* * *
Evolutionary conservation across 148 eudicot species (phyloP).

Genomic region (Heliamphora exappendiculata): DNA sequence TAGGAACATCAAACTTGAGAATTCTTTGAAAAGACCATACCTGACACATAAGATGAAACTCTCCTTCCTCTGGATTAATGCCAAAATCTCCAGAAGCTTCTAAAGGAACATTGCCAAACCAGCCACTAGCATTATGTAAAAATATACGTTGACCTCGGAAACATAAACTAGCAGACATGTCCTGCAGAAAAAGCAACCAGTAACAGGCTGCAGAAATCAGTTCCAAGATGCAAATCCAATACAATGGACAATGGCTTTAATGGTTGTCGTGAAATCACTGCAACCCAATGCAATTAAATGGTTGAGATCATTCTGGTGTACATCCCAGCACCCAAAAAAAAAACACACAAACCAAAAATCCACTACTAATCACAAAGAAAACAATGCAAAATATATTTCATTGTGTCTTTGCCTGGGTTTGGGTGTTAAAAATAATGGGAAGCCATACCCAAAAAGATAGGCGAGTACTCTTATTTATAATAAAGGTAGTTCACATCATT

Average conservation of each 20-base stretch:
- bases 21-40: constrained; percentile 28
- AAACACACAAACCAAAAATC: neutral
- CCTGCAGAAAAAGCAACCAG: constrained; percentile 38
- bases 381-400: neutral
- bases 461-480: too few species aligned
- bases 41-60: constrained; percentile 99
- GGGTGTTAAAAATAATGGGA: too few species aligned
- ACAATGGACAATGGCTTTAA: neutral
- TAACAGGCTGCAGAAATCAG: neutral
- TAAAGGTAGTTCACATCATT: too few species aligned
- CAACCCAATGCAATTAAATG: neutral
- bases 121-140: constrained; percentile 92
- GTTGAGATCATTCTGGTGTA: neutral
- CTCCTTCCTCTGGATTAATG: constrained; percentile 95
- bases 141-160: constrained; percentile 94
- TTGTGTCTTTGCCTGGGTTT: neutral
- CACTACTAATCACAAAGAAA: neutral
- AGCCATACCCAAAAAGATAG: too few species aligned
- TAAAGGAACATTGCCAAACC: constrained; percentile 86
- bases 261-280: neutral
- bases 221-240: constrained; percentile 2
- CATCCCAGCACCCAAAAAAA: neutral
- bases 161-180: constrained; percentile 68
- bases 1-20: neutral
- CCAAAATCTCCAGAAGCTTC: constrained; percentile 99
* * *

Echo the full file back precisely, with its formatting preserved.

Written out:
Evolutionary conservation across 148 eudicot species (phyloP).

Genomic region (Heliamphora exappendiculata): DNA sequence TAGGAACATCAAACTTGAGAATTCTTTGAAAAGACCATACCTGACACATAAGATGAAACTCTCCTTCCTCTGGATTAATGCCAAAATCTCCAGAAGCTTCTAAAGGAACATTGCCAAACCAGCCACTAGCATTATGTAAAAATATACGTTGACCTCGGAAACATAAACTAGCAGACATGTCCTGCAGAAAAAGCAACCAGTAACAGGCTGCAGAAATCAGTTCCAAGATGCAAATCCAATACAATGGACAATGGCTTTAATGGTTGTCGTGAAATCACTGCAACCCAATGCAATTAAATGGTTGAGATCATTCTGGTGTACATCCCAGCACCCAAAAAAAAAACACACAAACCAAAAATCCACTACTAATCACAAAGAAAACAATGCAAAATATATTTCATTGTGTCTTTGCCTGGGTTTGGGTGTTAAAAATAATGGGAAGCCATACCCAAAAAGATAGGCGAGTACTCTTATTTATAATAAAGGTAGTTCACATCATT

Average conservation of each 20-base stretch:
- bases 21-40: constrained; percentile 28
- AAACACACAAACCAAAAATC: neutral
- CCTGCAGAAAAAGCAACCAG: constrained; percentile 38
- bases 381-400: neutral
- bases 461-480: too few species aligned
- bases 41-60: constrained; percentile 99
- GGGTGTTAAAAATAATGGGA: too few species aligned
- ACAATGGACAATGGCTTTAA: neutral
- TAACAGGCTGCAGAAATCAG: neutral
- TAAAGGTAGTTCACATCATT: too few species aligned
- CAACCCAATGCAATTAAATG: neutral
- bases 121-140: constrained; percentile 92
- GTTGAGATCATTCTGGTGTA: neutral
- CTCCTTCCTCTGGATTAATG: constrained; percentile 95
- bases 141-160: constrained; percentile 94
- TTGTGTCTTTGCCTGGGTTT: neutral
- CACTACTAATCACAAAGAAA: neutral
- AGCCATACCCAAAAAGATAG: too few species aligned
- TAAAGGAACATTGCCAAACC: constrained; percentile 86
- bases 261-280: neutral
- bases 221-240: constrained; percentile 2
- CATCCCAGCACCCAAAAAAA: neutral
- bases 161-180: constrained; percentile 68
- bases 1-20: neutral
- CCAAAATCTCCAGAAGCTTC: constrained; percentile 99